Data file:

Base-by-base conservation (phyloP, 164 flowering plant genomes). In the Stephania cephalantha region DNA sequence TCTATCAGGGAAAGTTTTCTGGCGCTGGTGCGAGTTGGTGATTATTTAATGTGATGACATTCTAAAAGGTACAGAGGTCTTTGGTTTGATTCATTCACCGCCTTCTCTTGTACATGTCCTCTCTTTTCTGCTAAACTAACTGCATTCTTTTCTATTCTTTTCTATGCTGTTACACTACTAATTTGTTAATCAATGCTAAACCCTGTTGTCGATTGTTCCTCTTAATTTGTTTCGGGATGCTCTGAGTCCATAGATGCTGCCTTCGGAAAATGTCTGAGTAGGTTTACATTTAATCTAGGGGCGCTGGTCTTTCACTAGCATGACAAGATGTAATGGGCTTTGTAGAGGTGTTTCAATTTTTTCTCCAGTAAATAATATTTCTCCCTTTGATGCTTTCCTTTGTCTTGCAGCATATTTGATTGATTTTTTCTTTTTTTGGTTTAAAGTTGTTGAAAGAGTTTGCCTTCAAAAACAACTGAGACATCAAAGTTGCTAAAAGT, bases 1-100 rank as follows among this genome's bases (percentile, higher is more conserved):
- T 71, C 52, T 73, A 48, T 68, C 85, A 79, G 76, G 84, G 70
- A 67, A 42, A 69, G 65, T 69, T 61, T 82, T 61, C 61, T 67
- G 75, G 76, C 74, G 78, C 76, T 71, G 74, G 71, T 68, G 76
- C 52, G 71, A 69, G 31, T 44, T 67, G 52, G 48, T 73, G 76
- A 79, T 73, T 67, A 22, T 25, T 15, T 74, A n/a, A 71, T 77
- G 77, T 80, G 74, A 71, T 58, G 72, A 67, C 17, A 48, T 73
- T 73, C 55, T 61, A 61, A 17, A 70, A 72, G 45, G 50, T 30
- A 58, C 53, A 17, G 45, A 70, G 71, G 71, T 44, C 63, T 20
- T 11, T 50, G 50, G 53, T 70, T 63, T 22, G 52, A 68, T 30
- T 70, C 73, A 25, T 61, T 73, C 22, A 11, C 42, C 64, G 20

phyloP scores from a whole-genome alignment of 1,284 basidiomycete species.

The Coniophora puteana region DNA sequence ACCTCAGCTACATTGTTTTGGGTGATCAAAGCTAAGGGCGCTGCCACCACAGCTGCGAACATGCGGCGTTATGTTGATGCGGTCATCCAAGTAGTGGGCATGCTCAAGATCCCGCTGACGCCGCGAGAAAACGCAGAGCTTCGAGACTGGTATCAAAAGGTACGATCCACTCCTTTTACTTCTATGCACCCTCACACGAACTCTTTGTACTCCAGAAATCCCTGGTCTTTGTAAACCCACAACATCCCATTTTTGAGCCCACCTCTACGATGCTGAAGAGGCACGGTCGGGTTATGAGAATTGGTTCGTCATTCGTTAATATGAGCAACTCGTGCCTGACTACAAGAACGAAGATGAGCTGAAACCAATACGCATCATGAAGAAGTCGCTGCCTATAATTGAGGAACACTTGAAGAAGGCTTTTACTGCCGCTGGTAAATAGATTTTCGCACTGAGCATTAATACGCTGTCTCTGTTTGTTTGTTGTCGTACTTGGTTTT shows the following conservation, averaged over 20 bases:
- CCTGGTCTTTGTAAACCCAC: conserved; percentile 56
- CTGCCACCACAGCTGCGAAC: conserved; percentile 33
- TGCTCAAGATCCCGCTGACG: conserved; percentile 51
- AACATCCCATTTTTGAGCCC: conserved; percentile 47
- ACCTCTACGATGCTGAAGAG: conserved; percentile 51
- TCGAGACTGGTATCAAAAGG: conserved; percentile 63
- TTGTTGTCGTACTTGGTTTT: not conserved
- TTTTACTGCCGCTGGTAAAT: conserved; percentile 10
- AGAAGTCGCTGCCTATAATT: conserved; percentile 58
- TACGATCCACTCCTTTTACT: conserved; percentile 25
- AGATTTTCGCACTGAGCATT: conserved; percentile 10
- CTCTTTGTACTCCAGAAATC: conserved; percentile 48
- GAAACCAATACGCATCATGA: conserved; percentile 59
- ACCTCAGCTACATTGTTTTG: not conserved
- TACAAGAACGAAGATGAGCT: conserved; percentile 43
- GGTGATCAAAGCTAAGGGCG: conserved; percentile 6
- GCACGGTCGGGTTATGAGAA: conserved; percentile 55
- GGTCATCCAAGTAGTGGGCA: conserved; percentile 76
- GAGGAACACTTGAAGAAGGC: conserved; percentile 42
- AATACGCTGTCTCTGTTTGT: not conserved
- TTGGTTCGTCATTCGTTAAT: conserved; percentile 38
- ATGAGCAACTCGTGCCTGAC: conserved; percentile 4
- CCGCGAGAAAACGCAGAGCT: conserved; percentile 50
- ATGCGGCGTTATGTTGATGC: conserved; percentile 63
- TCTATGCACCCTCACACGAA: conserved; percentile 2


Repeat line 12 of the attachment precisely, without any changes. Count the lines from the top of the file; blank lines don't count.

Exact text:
phyloP scores from a whole-genome alignment of 1,284 basidiomycete species.